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Excalibrate 03-12-2007 10:04 AM

Air brakes here, had one with hydraulic and was barely adequate once I got it loaded and towed my jeep. Had to make a couple quick stops in the new bus, much better. Some people seem to want to justify their choices by telling everyone else he is right and we are wrong. A skoolie is a personal choice and can be configured in whatever way suites the owner and their needs. It's a freedom thing. Dont f#@k with my freedom man!

the_experience03 07-30-2007 08:53 PM

Re: What kind of brakes does your bus have?
250 hp Cummins? :shock: Do you have a 6CT or ISC (8.3 liter) in 30 passenger bus? Very cool if you do.

Abbott 08-19-2007 01:41 PM

Re: What kind of brakes does your bus have?
As a School Bus Conversion rookie I am finding this thread of great interest. Air-brakes verse hydraulic brakes is something I have been considering myself while researching this subject. I have worked on both types, hydraulics on cars and pick-up trucks, air-brakes on railroad cars. Both are easy to maintain. Hydraulics are well known, air-brakes (for the railroad) would require regularly scheduled COT&S (clean, oil, test and stencil) maintenance. Linkages and shoes would be visually inspected, bearing surfaces (fulcrums) would be cleaned and oiled. One end of the rail car (the B end) would have the airline plugged. The other end of the car (the A end) would be hooked up to an airline that ran through test gauges to bring the air-brake system up to the required specs. (pressure). The test would consist of testing if the cars air system would hold the required pressure (10 minute test). Then the brake system would be actuated and the shoes would be visually inspected for hitting the wheels properly. The linkages would or would not be adjusted and then the emergency system would be tested by simulating a complete air dump. When the car's air system received the proper inspection, maintenance and testing the test date was then painted (stenciled) on the car.

If something in the air brakes system didn't meet the Federal requirements then it would be adjusted or replaced to within tolerances for linkages and shoes. Air valves would require replacement of sections/parts of the valves and so forth. This consisted of loosening a few bolts and/or nuts, replacing a few O-rings and/or valve parts. The replaced valve parts would be sent back to the factory for rebuilding. The linkages and shoes would be replaced with new or used (again depending on Federal requirements) then be sent out for recycling. All in all the air-brakes were easy to maintain and repair once the system becomes well know by the mechanic, in the case of Skoolies, that mechanic may well be the owner/operator.

DizzyIzzy 10-12-2007 11:45 AM

Re: What kind of brakes does your bus have?
I have hydraulic brakes. I like them because I know how to work on them. I find it is best to know what your in for. Now by the time I replace this bus I might think of Air, But for now I like hydraulic. And I don't plan on a another bus for at least 5 years.

hoser 10-12-2007 09:09 PM

Re: What kind of brakes does your bus have?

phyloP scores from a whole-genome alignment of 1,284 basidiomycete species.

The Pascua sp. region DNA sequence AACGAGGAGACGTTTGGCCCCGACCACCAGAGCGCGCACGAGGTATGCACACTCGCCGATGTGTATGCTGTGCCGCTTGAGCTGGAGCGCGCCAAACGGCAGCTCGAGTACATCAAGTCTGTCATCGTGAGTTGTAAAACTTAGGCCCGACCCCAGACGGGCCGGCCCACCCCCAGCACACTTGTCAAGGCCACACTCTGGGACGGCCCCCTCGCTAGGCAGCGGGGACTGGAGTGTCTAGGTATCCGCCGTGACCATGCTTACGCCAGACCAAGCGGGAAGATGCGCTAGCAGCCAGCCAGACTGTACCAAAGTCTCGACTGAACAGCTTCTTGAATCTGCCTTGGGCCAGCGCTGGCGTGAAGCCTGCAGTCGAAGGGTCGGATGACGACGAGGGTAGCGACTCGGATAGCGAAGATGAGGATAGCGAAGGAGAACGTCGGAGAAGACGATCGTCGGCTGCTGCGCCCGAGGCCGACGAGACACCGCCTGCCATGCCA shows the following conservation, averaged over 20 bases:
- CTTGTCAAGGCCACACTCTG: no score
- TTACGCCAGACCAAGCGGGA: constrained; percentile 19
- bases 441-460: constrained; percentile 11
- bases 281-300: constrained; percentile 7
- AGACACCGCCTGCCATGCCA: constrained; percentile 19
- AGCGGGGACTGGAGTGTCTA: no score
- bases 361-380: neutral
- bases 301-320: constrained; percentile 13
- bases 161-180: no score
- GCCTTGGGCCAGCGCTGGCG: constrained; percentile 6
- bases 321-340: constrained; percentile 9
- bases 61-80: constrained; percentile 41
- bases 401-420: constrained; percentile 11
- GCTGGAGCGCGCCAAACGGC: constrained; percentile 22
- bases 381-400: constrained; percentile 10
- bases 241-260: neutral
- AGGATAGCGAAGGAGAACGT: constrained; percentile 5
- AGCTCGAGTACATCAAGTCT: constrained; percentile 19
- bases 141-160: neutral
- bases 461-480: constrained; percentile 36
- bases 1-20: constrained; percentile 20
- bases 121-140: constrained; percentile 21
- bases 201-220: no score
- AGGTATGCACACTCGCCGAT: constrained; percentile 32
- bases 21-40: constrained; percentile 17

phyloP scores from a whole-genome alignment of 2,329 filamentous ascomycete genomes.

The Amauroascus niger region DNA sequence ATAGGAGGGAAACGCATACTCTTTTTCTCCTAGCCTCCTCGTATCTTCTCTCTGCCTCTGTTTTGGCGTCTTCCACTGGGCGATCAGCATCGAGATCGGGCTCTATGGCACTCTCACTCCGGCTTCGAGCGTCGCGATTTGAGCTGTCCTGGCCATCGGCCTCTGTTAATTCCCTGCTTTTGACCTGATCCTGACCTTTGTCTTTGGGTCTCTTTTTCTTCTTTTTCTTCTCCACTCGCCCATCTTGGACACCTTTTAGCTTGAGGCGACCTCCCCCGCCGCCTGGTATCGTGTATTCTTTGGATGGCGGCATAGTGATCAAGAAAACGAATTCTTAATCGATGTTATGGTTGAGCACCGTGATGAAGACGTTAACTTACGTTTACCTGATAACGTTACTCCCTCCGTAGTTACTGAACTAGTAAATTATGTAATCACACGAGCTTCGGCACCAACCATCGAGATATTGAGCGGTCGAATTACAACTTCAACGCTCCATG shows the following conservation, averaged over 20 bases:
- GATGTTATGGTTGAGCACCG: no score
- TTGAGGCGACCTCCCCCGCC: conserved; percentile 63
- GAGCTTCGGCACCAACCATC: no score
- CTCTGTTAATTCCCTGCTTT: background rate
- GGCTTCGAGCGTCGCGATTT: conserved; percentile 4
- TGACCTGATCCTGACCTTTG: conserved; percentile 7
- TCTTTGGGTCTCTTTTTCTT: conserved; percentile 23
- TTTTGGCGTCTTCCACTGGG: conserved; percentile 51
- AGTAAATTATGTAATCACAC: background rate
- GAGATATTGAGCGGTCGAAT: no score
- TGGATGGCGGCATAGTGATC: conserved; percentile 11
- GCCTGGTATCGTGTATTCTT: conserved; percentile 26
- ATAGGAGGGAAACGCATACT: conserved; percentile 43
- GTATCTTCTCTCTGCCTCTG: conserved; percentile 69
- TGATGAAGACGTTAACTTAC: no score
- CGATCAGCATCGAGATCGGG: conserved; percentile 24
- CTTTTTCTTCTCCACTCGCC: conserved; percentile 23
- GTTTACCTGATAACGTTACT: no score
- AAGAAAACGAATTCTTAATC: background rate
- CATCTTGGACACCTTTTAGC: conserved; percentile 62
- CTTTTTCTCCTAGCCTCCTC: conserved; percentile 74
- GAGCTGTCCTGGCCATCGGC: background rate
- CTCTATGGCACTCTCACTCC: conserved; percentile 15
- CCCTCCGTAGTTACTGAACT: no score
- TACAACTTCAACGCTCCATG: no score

Air Brakes

87 Bluebird Chevy C60 chassis

Jarlaxle 10-14-2007 01:08 PM

Re: What kind of brakes does your bus have?
Uh-oh. This is not good. I have bad news...I think you have the dreaded Lucas-Gierling brake system. Do you have a pull knob (like air brakes) for parking? Do you have a hydroboost or electric booter at the master cylinder?

Get a L-G brake manual, and MEMORIZE it. Any shop charges an arm, a leg, and your nuts to service these brakes.

the_experience03 10-16-2007 05:35 PM

Re: What kind of brakes does your bus have?
That sure sounds like every L-G brake system I've heard of. I don't know why Ford insisted on using it so much. In theory it's a great system, but in practice it proved to have its issues. Don't let that turn you off at all. Just be aware that the system is a little less common and make sure you understand how it works. Also, check that big main pipe that carried fluid back to the chambers to back off the parking brake and sure it isn't corroded. Everything I've read points to that as the most common failure point bringing you to a rather abrupt halt.

the_experience03 10-16-2007 11:27 PM

Re: What kind of brakes does your bus have?
The ones I have heard of having problems are the ones that actually use a large steel pipe to plumb the pressure back. I have never heard of a rubber version, but that most CERTAINLY doesn't mean it exists. If it is in fact a rubber line you might just be lucky enough not to have problems as I believe this is the retrofit most people go with....30 feet of hydraulic hose to replace the pipe.

BBTC2K 10-21-2007 09:22 PM

Re: What kind of brakes does your bus have?
Mine has good old air brakes...drum and "S" cams. Simple to change those out...The key is to REALLY lube up the rollers and the roll points. We use anti-sieze at the garage. works wonders. Changing out the rear air chambers can be deadly if you arent careful, but it is a relatively fast job. My bus uses nylon line just about everywhere. easy to repair those too. I may have learned a little too much about them... Mine has automaic slack adjusters on it so I don't have to crawl under it except to check the lining, and our company always removes the backing plates to allow for better cooling, so its a snap to check them


Caibel23 01-15-2008 08:32 PM

Re: What kind of brakes does your bus have?
Which pedal is the break?

My new bus is hydrolic, my old bus is air, I have hauled 1 ton of water with air breaks, is there anyone that thinks 1 ton of water would not be so wise with conventional hydrolc breaks?

the_experience03 01-15-2008 09:33 PM

Re: What kind of brakes does your bus have?
1 ton of water is nothing. You have a bigger hydraboost brake system than your everyday 1 ton truck and they can currently handle a payload in the neighborhood of well over 4000 lbs. As long as you aren't exceeding the GVWR of the bus I don't think it will be an issue safety-wise.

Now as far as legality I'm not sure. With water you're probably ok, but make sure there isn't a restriction on unbaffled tanks or on the total number of gallons you can haul without a CDL with tank endorsement. I think you should be just fine at about 250 gallons.